Permaculture: Sustainable Food for American River Eco Rafting

Growing Organic Food for Whitewater Eco Rafters on the South Fork of the American River

When we established our original garden twenty years ago it was small and located next to the main kitchen. Occasionally the garden thrived, mostly it died, but the herbs, basically a form of weed after all, took over.

In 2007, as part of our Greenhouse Gas Action Plan (GAP), we decided to reinvent the garden. Eating organic, locally grown food makes more “green” sense now than ever and Scotty, who is a gardening enthusiast and majored in Botany at San Francisco State, took the lead. Last season the new eco garden was planted in hay bales (you can see the remnants of these behind Sarah and Scotty in the picture). Given the poor quality of the soil, this turned out to be a brilliant innovation! It worked exceptionally well because it provided a raised surface that gophers did not penetrate, made for excellent drainage, and almost entirely eliminated the need for soil preparation. Sarah contributed her knowledge of green argiculture practices acquired at Humboldt State University where she was involved in their eco composting program. Tomatoes and squash did well, but the bell peppers got too much sun and went down hard.

organic garden at Mother Lode River CenterBuilding on last year’s effort, this season we have set the long term objective of achieving a “permaculture”. This increasingly popular concept combines organic farming techniques, such as composting and integrated crop selection, with green landscape architecture and eco farming techniques to achieve sustainability. Permaculture is more of a process than a destination and it will take several seasons and a big team effort to achieve substantial results.

Scotty is the leader of our eco permaculture team which now includes allies from the Garden Valley “Grange on Green” (see our blog article on this group for details). Two particularly knowledgeable Grange participants are the owners of Redbud Farms, Martha Cox (Master Gardener) and Dr. Dave Cox(retired UC Davis Ag Professor) who are hosts of a gardening show on KFOK 95.1 FM on Saturdays and are local experts with decades of experience. They did a site visit/consultation and suggested the size of the garden be many times greater than last season and be located in a more favorable location on an area of “Auburn sandy loam soil” with a ph of 6.1 (who knew?). Pass the lime please. Martha donated some seeds as well- Thanks!

Another helpful suggestion was made by Allen Carrozza, our ever energetic solar expert from Grange on Green. He donated solar panels that will heat water and circulate it under the garden to warm the root zones of the plants. This can increase the rate of growth by 140%. If you look carefully at the “American River Gothic” picture of Scotty and Sarah above, you will notice a large, black, rectangular object behind Scotty and Sarah- this is a plastic solar panel of the type commonly used to heat swimming pools. The round black object behind the panel is the 600 gallon tank that will not only serve as our rainwater recapture reservoir next winter, it will store the water heated by the solar panels and help keep it warm both because of its mass and also due to its passive “black body” solar energy collecting properties.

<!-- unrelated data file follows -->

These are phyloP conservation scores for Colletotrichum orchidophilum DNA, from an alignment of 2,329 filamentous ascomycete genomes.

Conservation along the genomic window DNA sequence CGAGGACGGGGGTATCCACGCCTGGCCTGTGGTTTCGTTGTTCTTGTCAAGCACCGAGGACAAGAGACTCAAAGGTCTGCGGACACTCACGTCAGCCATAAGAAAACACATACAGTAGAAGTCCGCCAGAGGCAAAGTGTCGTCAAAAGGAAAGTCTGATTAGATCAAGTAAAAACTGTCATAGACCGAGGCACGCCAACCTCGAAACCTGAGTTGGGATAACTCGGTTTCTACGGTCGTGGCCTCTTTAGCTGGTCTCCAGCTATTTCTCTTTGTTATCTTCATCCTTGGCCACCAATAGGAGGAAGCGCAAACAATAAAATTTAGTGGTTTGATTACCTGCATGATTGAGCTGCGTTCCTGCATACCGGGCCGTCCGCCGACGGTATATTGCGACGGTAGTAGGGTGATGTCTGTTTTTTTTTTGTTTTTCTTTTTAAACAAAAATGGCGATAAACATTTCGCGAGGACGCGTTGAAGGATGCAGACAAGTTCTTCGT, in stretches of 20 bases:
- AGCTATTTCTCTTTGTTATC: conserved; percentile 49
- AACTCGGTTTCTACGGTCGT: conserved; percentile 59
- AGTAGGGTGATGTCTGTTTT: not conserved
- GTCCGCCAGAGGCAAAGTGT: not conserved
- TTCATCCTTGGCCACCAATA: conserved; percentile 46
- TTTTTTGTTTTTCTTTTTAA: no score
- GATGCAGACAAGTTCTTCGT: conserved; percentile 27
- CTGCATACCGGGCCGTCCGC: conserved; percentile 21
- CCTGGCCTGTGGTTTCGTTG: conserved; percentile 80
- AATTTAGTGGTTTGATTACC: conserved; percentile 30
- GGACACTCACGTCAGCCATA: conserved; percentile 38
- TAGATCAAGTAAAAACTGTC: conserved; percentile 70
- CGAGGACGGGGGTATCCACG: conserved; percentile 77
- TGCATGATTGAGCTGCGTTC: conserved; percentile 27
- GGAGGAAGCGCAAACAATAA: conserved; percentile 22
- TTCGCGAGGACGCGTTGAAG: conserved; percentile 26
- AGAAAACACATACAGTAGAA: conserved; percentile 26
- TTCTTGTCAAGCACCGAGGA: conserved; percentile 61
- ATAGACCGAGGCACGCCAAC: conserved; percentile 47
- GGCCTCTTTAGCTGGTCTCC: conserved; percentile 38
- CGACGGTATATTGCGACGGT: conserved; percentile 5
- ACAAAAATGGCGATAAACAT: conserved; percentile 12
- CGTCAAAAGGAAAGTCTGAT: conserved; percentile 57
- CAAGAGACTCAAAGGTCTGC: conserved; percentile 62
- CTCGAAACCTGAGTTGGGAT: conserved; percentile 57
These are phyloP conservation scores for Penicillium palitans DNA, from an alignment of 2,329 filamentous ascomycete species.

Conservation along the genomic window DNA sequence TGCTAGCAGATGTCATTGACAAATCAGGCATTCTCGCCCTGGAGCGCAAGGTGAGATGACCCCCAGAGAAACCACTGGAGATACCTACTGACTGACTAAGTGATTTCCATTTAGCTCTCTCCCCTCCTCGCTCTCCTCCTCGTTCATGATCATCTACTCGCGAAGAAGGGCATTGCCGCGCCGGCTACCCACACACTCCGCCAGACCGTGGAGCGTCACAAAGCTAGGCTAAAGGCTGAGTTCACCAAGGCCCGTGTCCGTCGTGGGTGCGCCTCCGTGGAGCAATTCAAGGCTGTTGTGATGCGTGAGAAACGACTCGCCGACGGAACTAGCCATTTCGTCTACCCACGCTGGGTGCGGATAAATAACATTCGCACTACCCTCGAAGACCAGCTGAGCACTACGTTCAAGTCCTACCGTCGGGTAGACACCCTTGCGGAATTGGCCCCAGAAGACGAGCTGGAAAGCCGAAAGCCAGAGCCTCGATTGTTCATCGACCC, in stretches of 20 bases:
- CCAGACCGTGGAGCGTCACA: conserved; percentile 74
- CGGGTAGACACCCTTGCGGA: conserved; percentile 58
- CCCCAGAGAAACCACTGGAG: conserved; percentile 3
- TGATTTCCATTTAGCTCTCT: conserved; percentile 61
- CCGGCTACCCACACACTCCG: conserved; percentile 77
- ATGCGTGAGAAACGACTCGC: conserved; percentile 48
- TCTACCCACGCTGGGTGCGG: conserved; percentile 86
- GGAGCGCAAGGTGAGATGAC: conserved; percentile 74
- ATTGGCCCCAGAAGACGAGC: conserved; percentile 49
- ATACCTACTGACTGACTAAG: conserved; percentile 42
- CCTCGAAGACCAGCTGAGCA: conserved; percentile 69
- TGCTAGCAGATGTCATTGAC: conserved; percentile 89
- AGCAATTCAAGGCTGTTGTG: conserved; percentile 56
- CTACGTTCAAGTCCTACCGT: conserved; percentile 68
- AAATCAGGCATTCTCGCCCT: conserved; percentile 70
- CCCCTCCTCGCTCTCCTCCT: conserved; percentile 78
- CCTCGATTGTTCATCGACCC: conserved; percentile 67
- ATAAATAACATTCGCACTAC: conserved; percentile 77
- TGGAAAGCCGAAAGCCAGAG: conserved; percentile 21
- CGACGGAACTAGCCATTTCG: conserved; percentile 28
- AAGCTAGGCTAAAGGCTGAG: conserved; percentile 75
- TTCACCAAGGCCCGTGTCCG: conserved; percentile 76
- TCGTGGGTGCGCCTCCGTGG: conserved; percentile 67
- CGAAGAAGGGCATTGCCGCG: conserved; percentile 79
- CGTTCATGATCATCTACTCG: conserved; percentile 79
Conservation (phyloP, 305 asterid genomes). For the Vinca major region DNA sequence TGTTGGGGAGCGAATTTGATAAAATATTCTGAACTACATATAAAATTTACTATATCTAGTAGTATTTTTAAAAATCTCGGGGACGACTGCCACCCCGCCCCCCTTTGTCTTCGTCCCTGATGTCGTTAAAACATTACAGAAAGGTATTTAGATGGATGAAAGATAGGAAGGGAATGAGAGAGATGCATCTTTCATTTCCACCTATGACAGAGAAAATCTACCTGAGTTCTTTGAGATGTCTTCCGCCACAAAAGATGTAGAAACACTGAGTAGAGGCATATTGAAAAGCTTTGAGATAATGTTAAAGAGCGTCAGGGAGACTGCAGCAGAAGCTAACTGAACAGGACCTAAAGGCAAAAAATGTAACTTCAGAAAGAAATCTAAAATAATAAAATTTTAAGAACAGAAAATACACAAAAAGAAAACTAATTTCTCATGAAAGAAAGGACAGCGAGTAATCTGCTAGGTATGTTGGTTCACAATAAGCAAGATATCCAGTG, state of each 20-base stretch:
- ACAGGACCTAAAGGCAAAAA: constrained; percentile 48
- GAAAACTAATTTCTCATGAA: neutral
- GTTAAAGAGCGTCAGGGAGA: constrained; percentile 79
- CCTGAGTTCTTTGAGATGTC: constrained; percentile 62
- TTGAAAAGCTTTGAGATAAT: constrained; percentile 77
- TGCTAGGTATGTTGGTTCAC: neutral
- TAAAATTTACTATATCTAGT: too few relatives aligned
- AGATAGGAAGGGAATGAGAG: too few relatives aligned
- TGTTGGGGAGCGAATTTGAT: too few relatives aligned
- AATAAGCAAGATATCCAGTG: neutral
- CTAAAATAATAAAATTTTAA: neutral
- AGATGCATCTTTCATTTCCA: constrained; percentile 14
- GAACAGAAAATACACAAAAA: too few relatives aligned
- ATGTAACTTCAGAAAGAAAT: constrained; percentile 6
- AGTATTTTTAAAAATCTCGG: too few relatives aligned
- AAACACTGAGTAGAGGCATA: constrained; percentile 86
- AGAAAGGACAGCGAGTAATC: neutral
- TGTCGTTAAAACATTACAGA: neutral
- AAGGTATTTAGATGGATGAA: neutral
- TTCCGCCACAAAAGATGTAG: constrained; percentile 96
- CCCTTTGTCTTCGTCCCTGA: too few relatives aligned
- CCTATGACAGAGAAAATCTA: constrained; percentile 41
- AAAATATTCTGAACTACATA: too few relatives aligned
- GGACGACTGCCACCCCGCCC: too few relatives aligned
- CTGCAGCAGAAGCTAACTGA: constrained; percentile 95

To help us get an earlier start next Spring, Danielle Fisher, the sparkplug of Grange on Green, has helped us locate a used 8′ x16′ solar greenhouse that we are planning to install on an old plywood living platform we had laying around. We plan to adapt this unit to use the recirculating solar hot water technique to extend the growing season this Fall.For this season, Scotty has already begun raising seedlings from the seed Martha donated in egg-crates at his house. Colleen (who spent the Winter in Antarctica and is definitely ready to warm up) and Sarah are both enthusiastic to help Scotty get started and I’ve used the Kybota tractor to begin breaking ground for the expanded garden. We expect that soon our outdoor education students will benefit from seeing a working garden on campus and our rafters will enjoy its bounty as well. We will keep you posted as the project progresses. Feel free to visit the garden when you visit the River Center this season. It’s going to be fun to watch the garden grow!

See you in the River Center Permaculture Garden,

Scott, Scotty, Sarah, Martha, Dr. Dave, Danielle, Allen, Greg and the MaLode Green Team
Picture of Scott Underwood

Scott Underwood

Company owner Scott Underwood has enjoyed the privilege of helping Mother Lode share his love of rivers with over 290,000 people. He is proud to have helped facilitate the writing of over 29,000 letters which, in turn, have helped save 15 rivers along the Sierra.
Activites at Mother Lode

On The American River

At The Adventure Center

Team Building & River Skills

50th Anniversary Ropes Rafting

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